-1
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def minval(xs):
    minum = xs[0]
    for i in range(len(xs)):
        if xs[i] < minum: #difference in code: xs[i]
            minum = xs[i]
    return minum

or

def minval(xs):
    minum = xs[0]
    for i in range(len(xs)):
        if i < minum: #difference in code: i
            minum = xs[i]
    return minum

It gives me the same results:

lst = [1, 2, 3, 4, 5, 6, 7, 8, 9]

print minval(lst)

1

Which one is better? Why do they both give the same result?

Is there a better more shorter way to get the same result, without resorting to pythons own functions?

Edit: I got it why it works, I ran the second one, it looped through the "i" which was just the numbers from the range of the len of xs and not the actual indexes of xs.

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  • 4
    \$\begingroup\$ What's wrong with Python's built-in function min? \$\endgroup\$ – Gareth Rees Nov 10 '13 at 12:38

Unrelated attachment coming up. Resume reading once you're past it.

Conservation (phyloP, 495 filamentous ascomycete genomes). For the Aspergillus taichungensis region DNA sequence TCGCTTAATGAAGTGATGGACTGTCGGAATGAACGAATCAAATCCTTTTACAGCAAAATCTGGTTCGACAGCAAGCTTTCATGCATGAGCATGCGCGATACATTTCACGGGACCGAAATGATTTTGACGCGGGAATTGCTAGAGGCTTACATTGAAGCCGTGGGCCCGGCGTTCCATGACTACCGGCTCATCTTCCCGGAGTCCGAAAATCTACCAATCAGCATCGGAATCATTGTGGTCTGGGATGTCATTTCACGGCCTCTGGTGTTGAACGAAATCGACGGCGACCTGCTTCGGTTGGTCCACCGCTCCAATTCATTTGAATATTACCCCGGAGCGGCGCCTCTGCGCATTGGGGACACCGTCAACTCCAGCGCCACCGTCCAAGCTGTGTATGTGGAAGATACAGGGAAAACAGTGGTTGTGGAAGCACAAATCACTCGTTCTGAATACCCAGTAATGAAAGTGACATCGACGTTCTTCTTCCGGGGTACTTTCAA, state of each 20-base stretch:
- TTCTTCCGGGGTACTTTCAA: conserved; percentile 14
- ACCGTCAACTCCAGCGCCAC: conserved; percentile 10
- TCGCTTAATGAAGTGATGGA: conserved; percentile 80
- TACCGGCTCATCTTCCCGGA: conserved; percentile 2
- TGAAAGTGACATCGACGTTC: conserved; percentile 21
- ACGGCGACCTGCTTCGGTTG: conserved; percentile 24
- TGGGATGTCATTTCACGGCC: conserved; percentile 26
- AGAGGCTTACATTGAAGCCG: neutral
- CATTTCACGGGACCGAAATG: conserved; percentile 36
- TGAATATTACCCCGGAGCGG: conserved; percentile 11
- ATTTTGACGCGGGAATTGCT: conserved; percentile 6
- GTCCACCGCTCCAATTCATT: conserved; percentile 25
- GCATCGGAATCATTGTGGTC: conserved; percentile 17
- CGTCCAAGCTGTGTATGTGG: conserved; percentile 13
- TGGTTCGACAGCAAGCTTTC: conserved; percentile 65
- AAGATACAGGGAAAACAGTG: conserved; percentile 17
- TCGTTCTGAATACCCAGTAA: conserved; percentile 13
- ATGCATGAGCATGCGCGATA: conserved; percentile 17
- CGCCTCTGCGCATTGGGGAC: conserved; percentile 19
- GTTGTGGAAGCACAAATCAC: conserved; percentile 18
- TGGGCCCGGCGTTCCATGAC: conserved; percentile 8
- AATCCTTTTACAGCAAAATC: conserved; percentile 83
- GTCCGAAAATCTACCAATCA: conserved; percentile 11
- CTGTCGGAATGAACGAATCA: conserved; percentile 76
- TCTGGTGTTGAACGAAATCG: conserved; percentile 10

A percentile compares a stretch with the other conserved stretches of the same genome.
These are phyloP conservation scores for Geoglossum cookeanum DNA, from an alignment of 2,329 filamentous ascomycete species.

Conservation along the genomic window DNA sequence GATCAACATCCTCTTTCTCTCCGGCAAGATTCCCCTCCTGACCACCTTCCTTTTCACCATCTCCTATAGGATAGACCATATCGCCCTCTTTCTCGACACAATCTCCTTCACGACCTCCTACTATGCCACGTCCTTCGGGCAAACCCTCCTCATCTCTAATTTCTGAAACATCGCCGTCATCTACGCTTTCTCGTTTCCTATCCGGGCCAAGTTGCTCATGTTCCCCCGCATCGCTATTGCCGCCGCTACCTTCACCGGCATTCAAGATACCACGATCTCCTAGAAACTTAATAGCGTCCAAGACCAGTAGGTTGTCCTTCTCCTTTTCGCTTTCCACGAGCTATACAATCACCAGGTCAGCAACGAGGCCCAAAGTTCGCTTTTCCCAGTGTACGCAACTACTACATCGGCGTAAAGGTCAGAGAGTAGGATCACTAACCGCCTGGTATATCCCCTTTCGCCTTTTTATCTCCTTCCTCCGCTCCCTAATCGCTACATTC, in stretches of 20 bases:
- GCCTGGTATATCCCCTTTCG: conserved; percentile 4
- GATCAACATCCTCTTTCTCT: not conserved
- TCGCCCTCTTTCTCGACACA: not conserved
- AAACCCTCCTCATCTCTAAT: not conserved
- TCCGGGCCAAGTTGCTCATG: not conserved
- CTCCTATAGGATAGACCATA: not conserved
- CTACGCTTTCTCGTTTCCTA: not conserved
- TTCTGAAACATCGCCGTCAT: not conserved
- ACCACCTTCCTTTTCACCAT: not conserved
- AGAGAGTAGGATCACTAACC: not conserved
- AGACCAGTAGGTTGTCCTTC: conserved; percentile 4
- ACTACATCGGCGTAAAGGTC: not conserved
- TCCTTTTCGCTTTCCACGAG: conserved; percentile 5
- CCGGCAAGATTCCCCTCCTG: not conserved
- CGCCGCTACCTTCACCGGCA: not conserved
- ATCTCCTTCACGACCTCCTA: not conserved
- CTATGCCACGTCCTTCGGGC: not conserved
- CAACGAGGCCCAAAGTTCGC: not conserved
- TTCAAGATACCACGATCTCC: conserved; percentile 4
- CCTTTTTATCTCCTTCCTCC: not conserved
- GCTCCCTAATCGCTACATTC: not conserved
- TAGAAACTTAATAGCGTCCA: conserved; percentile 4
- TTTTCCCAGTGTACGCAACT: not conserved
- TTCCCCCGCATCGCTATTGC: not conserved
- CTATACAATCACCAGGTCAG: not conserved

4
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They aren't the same: The second gives -1 for [-1,-2,-3] and is simply spuriously correct, while the first gives the correct answer.

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2
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A slight improvement would be:

def minval(xs):
    minimum = xs[0]
    for x in xs[1:]:
        if x < minimum:
            minimum = x
    return minimum

In general you should loop through the values in a list rather than finding the range and then looping through the indices. If you really need the indices you can also use enumerate.

But as others have said, you would simply use min for this.

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